Child marriages, the road to poverty and violence
At just concluded 2nd National Girl Summit, we were privileged to host a very successful and well attended concurrent Session on Leaving No Girl Behind, where we focused the discussions on strategies to adequately reach vulnerable and hard to reach girls and prevent them from teenage pregnancies and child marriages.
Moderated by our dynamic program Manager Winfred Apio the session provided an opportunity to girls, including those from the refugee settlements in Kyaka ii to share their experiences. Ms. Faridah Luanda is a #UYAHF Change Champion and a Congolese refugee who has been living in Kyaka II Refugee Settlement for over three years now. She shared her very emotional story of how she lost her parents while still a child, was forced to get married at 13 had her first baby at the age of 15. Her husband passed away shortly and she started living with her aunt and uncle, it’s from this place that she experienced all forms of torture. Its during these hard days that she meant her biological brother who told her about Kyaka II settlement where he was staying. When the violence erupted she fled to Uganda as a refugee and settled in Kyaka II settlement.
But what a powerful young woman she has become, Faridah could not even let her pain and suffering deter her from her dream. Today she has become a great inspiration to her peers, she used her music talent to lobby start a local music studio where she now produces music in Kyegegwa town. She has been using her music to inspire other girls to say no to violence. As a key highlight to the session we all agreed that child marriage remains a long ignored problem that undermines the dignity of girls and exposes them to gender based violence, early and unwanted pregnancies, HIV infections, poverty, school dropouts among others consequences.
Child marriage robes girls of every opportunity to thrive. A human rights violation, child marriage denies girls their health, education and the choices of when and who to marry. Child marriage directly hinders progress of 8 of the 17 SDGs. But we can end child marriages. We have the power and the opportunities more than ever before to end this harmful cultural practice.Today child marriage has gained increasing prominence on international and national development agendas. Today we have a unique opportunity to act on this momentum and accelerate our efforts to help change the lives of girls and young women all over the world.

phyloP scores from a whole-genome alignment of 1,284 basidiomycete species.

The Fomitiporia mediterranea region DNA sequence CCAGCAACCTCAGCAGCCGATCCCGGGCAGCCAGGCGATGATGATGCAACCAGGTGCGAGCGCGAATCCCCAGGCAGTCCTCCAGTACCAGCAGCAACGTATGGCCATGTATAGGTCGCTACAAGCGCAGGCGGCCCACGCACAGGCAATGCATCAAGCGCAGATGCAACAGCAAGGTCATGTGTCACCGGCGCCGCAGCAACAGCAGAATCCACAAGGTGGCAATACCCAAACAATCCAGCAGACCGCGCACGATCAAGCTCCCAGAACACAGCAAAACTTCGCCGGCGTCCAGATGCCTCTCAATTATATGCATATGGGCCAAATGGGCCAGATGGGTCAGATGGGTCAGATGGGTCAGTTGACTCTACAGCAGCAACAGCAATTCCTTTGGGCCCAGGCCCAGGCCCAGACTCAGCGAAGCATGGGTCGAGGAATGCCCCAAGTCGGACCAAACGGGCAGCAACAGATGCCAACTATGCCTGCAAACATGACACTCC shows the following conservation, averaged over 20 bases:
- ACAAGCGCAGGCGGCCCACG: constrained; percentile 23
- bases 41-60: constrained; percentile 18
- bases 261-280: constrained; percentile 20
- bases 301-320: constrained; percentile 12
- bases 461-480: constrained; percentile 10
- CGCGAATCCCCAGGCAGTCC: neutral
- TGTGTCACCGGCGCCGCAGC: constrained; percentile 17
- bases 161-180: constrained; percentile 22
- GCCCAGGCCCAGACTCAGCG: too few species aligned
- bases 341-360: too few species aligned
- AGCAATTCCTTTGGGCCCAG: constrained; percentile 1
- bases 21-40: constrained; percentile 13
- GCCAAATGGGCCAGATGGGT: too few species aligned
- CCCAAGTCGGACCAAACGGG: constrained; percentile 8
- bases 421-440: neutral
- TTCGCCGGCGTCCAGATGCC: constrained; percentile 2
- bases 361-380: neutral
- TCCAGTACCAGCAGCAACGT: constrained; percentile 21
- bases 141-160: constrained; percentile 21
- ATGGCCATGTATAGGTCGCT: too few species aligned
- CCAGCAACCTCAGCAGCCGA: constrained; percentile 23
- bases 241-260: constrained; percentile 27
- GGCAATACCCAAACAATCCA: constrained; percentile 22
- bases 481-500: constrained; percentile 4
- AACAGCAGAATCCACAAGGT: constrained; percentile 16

Ending child marriage requires work across all sectors and at all levels. We must understand the complex drivers behind the practice in different contexts and adapt our interventions accordingly. We must work towards empowering girls, investing in safe spaces for girls and supporting young people to be agents of change. We must work closely with the local government to come up with by laws and ordinances that will help regulate and raise awareness to the members in the community about the risks of child marriage and that is punishable by law. We must mobilize families and communities and raise awareness on the harmful consequences of child marriage to change attitudes and reduce the acceptance among those who make the decision to marry off girls. Our community interventions must also target working with men and boys and engage religious and cultural leaders.
Additionally we must invest in social services including education to keep all girls in school and make the schools safe for them. Access to quality youth friendly services that offer comprehensive and non-judgmental SRHR services and information should also be made available and accessible for girls, including opportunities for social economic empowerment. Lastly we need to invest in child protection mechanisms including enacting and implementation of already existing laws, policies and regulations. These are essential in preventing child’s marriages.
Compiled by UYAHF comms teams, email@example.com